You're not saying anything worth paying attention to. Free was a **** good back before Kyle got here that Smitty refused to play. He always chose vets over rookies or younger players. I.e. Stephen Jackson > Free. Teco was ALWAYS good, again his only knock was his injury history.

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2 hours ago, Lornoth said:

Look at what Free did before and after Kyle. And Teco couldn't jump up higher than a role player. That's the thing with good running systems, you don't need an incredible RB to succeed. Sure it helps, but it's not a necessity.

Also see Mostert in SF for more evidence 

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2 hours ago, jetpac said:

Free was never average. Ever. To each their own, but this whole take is beyond silly. I bet you think Mike Davis is the next big thing.

IDK, his best years were clearly the two years KS was here.  Had two really good seasons and the rest seem pretty average.  This has regularly been the case with KS and his dad's Denver teams.  Can make a RB with the right attributes look better than they really are.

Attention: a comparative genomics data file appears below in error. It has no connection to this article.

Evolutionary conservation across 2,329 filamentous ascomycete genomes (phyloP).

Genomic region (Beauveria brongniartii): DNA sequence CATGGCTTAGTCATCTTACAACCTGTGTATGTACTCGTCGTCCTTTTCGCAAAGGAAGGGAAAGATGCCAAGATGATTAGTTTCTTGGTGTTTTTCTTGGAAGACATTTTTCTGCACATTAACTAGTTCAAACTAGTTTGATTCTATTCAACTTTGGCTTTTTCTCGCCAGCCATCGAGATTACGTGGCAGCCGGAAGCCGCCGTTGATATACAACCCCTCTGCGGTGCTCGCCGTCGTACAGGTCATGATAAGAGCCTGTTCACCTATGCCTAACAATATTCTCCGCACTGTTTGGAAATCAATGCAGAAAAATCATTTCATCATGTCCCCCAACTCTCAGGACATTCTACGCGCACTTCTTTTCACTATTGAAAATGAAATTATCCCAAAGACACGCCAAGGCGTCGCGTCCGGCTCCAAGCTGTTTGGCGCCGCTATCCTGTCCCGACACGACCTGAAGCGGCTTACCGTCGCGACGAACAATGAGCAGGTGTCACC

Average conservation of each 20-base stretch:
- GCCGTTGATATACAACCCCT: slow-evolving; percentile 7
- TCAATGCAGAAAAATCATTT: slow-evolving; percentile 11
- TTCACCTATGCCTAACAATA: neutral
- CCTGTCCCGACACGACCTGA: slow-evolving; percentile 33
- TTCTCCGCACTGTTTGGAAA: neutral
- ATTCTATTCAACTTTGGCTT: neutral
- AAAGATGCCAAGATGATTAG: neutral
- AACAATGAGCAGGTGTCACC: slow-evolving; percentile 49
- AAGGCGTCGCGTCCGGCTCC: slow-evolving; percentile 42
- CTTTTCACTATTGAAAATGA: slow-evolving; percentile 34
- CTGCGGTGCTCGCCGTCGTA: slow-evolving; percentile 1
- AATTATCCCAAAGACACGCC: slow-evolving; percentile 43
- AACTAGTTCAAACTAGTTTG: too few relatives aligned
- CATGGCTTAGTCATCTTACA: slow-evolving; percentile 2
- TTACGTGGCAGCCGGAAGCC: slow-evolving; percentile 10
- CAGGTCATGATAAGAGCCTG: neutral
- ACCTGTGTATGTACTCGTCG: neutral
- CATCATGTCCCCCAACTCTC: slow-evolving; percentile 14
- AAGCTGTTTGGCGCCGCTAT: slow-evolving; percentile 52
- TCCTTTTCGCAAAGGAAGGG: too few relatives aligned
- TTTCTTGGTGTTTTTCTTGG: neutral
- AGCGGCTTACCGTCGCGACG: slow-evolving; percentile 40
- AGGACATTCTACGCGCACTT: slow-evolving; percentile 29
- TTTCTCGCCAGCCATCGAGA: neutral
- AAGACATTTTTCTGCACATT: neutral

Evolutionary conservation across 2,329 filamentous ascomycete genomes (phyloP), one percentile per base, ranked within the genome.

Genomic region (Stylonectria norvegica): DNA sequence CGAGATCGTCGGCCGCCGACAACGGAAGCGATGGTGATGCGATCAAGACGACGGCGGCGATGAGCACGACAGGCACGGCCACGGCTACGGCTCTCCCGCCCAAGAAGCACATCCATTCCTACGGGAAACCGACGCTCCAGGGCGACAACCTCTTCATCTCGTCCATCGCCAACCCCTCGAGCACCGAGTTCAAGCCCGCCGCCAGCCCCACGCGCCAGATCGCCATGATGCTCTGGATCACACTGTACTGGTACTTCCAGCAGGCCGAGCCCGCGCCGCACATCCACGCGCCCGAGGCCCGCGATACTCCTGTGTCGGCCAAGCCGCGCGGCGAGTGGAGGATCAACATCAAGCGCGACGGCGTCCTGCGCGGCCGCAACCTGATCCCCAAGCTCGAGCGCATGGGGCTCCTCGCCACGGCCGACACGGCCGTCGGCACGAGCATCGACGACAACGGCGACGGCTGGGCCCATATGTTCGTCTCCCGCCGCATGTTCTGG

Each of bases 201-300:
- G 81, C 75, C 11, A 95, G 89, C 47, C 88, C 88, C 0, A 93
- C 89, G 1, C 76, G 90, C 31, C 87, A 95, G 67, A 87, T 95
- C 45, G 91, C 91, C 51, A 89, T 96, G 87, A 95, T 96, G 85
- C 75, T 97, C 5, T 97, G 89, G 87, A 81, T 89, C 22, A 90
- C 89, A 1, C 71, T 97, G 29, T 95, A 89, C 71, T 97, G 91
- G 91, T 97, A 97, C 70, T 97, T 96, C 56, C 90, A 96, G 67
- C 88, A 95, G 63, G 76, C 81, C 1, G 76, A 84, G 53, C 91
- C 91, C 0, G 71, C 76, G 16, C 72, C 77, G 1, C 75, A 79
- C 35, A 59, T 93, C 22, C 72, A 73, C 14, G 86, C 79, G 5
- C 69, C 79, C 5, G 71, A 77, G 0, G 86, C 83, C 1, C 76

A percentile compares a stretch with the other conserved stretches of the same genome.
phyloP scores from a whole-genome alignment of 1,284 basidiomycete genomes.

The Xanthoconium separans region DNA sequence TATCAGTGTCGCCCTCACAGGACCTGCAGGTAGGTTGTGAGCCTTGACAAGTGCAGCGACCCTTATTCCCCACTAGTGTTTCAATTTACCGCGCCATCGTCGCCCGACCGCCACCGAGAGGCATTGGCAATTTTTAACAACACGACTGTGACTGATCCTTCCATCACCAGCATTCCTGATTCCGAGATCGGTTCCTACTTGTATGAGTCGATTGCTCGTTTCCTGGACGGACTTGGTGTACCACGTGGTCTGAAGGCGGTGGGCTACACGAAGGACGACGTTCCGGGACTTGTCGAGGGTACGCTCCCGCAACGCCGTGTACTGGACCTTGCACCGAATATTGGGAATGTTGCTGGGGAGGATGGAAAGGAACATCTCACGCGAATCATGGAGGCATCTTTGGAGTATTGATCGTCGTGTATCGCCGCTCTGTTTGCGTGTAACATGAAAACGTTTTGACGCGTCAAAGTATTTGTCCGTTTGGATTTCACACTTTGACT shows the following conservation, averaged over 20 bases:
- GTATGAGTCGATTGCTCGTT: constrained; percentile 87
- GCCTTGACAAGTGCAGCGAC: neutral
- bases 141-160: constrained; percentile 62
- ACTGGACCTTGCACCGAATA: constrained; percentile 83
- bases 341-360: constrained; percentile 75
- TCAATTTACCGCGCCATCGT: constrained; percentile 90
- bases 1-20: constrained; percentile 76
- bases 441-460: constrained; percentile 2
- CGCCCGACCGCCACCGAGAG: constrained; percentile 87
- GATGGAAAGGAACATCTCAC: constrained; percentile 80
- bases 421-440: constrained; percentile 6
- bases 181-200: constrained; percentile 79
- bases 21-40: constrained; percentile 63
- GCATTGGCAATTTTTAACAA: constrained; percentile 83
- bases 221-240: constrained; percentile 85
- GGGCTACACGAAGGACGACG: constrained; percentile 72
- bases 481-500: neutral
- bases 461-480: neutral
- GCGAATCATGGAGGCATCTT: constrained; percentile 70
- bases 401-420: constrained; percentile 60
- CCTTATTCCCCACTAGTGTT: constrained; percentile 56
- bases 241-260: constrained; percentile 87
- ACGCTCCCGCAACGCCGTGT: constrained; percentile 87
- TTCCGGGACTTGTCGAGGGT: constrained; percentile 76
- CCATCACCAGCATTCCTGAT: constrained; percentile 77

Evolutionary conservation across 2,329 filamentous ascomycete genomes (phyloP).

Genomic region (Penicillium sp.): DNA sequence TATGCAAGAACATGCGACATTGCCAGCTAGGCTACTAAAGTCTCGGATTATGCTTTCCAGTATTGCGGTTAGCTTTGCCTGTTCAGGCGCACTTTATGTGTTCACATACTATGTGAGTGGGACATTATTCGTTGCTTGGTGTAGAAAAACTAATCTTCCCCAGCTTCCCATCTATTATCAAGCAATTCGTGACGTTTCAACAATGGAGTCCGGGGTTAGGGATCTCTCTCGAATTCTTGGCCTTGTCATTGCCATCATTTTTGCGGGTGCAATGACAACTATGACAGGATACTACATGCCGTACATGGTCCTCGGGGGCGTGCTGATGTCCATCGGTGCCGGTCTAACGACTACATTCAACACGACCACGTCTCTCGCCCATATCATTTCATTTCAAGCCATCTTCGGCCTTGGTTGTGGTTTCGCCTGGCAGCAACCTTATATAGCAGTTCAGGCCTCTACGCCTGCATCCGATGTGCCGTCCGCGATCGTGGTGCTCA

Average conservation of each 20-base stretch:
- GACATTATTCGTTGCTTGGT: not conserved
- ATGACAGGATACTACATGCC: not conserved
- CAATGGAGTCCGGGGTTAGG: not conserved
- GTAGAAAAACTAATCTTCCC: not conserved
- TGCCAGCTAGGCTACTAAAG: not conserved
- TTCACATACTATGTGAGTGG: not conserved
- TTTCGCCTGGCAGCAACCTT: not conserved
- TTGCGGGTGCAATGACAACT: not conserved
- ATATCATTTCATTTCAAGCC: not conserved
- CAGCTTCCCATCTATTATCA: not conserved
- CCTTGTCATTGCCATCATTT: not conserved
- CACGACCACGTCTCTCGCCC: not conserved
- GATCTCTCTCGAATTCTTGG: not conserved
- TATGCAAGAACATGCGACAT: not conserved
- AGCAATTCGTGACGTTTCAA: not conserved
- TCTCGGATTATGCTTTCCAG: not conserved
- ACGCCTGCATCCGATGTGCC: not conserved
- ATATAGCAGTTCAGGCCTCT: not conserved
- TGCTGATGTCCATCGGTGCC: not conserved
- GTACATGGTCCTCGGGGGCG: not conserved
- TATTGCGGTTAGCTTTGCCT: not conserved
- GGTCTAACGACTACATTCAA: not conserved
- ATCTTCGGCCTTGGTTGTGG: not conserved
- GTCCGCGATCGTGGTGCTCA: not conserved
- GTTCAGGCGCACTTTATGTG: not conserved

Always had good moves, loved watching him break ankles those first few years.  Seems like the injuries weighed on him.

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Wait and see.  Work in all the new guys in preseason and see who rises.  I don't doubt Ryan's ability to complete passes.  And I think with a short route option added (read as include tight ends in the scheme) I think Ryan and the team will certainly benefit offensively.  To me the "adaptation" question is whether we will put more on the line to compete.  Because being highly talented isn't enough when every team is highly talented.  

That said, I believe we will see better results this year and I can't wait.  I think we are on the way up.

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4 hours ago, Lornoth said:

Look at what Free did before and after Kyle. And Teco couldn't jump up higher than a role player. That's the thing with good running systems, you don't need an incredible RB to succeed. Sure it helps, but it's not a necessity.

Enter Justin Forsett under Gary Kubiak’s WCO/wide Zone scheme backs what you are saying upto a tee.

We don’t need an all pro in every spot like some may well think.

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6 minutes ago, kiwifalcon said:

Enter Justin Forsett under Gary Kubiak’s WCO/wide Zone scheme backs what you are saying upto a tee.

We don’t need an all pro in every spot like some may well think.

Yea Mike Davis will do lol